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KINSHASA (Reuters) - Congo's opposition plans to turn the sprawling capital Kinshasa and other cities across the country into "ghost towns" in a show of force after the country's highest court confirmed President Joseph Kabila as winner of a disputed November 28 election.
A spokesman for the opposition said on Saturday it will ask Kinshasa's 8 million residents to stay at home, joining people across the vast Central African nation in shutting down businesses and bringing public services to a standstill.
Democratic Republic of Congo's Supreme Court in a ruling on Friday, said Kabila won the November 28 election, rejecting opposition demands for the vote to be annulled over fraud allegations.
The court said the opposition had failed to prove the vote was rigged.
The Secretary General for opposition leader Etienne Tshisekedi's UDPS party said Congo's opposition parties will meet early next week, to issue to call.
"On Monday there will be a massive meeting of all opposition parties in Kinshasa, and on Tuesday we are calling for 'ghost towns'," said Jacquemain Shabani Lukoo.
Kabila is expected to be sworn into office on Tuesday December 20, according to Kikaya Bin Karubi, Congo's ambassador to Britain and a top official in Kabila's camp.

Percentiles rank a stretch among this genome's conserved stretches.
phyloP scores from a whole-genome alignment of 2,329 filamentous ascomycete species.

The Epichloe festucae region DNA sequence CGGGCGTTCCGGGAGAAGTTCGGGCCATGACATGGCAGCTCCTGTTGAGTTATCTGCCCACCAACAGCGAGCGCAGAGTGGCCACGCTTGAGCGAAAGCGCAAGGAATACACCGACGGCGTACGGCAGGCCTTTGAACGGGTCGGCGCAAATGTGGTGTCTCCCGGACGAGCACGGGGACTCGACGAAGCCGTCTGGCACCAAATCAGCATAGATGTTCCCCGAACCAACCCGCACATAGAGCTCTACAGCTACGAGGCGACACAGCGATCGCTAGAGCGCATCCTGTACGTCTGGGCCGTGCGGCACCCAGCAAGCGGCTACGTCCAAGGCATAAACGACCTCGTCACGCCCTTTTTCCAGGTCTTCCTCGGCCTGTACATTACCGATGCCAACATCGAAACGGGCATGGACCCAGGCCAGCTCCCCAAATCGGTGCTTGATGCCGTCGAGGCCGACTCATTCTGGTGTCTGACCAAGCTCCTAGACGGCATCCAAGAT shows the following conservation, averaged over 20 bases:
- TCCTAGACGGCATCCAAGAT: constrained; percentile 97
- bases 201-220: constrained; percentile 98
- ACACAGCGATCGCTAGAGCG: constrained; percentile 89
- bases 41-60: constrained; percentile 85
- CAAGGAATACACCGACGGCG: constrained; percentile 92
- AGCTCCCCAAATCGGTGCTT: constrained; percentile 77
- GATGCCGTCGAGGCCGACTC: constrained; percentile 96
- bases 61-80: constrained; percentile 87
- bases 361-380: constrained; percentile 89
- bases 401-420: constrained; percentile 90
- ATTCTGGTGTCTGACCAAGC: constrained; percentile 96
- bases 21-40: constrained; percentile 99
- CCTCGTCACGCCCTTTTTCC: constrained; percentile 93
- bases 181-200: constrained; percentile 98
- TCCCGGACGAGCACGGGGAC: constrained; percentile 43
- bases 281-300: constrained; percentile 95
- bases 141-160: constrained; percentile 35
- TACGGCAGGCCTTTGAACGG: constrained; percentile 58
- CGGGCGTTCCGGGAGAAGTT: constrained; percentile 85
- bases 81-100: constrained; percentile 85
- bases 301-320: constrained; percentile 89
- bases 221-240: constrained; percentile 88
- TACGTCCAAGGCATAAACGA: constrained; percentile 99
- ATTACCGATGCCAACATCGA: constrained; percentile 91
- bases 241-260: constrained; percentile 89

"Several heads of state have already confirmed they are coming," Karubi said.
Kinshasa, was calm on Saturday as people went about their businesses, while busloads of Kabila supporters shuttled around town, celebrating his victory.
Congo's second post-war vote was expected to set the mineral-rich nation, more than half the size of the European Union, on the path to recovery and spur further investments in its resources.
But the disputed election risks plunging it into a prolonged crisis.
Government spokesman Lambert Mende, said the opposition was free to protest as long as they do not disturb other people or break the law.
"We are in a democratic country. If they want to demonstrate every day, they are free to do so but they must work with local authorities," Mende told Reuters by telephone on Saturday.
Observers said the vote, long hampered by organizational hurdles before it was held on November 28, was marred by violence and other irregularities and the results lacked credibility.
Two U.S. senators on the foreign relations subcommittee on African Affairs said in a statement it was troubling for the Supreme Court to declare Kabila as winner without a transparent review of the election results despite irregularities.
"We are increasingly concerned that the election irregularities are a setback for already weak systems of governance in Congo, and may further destabilize the DRC and lead to an escalation of violence," Senators Chris Coons and Johnny Isakson said in a joint statement.
Writing by Bate Felix; Editing by Sophie Hares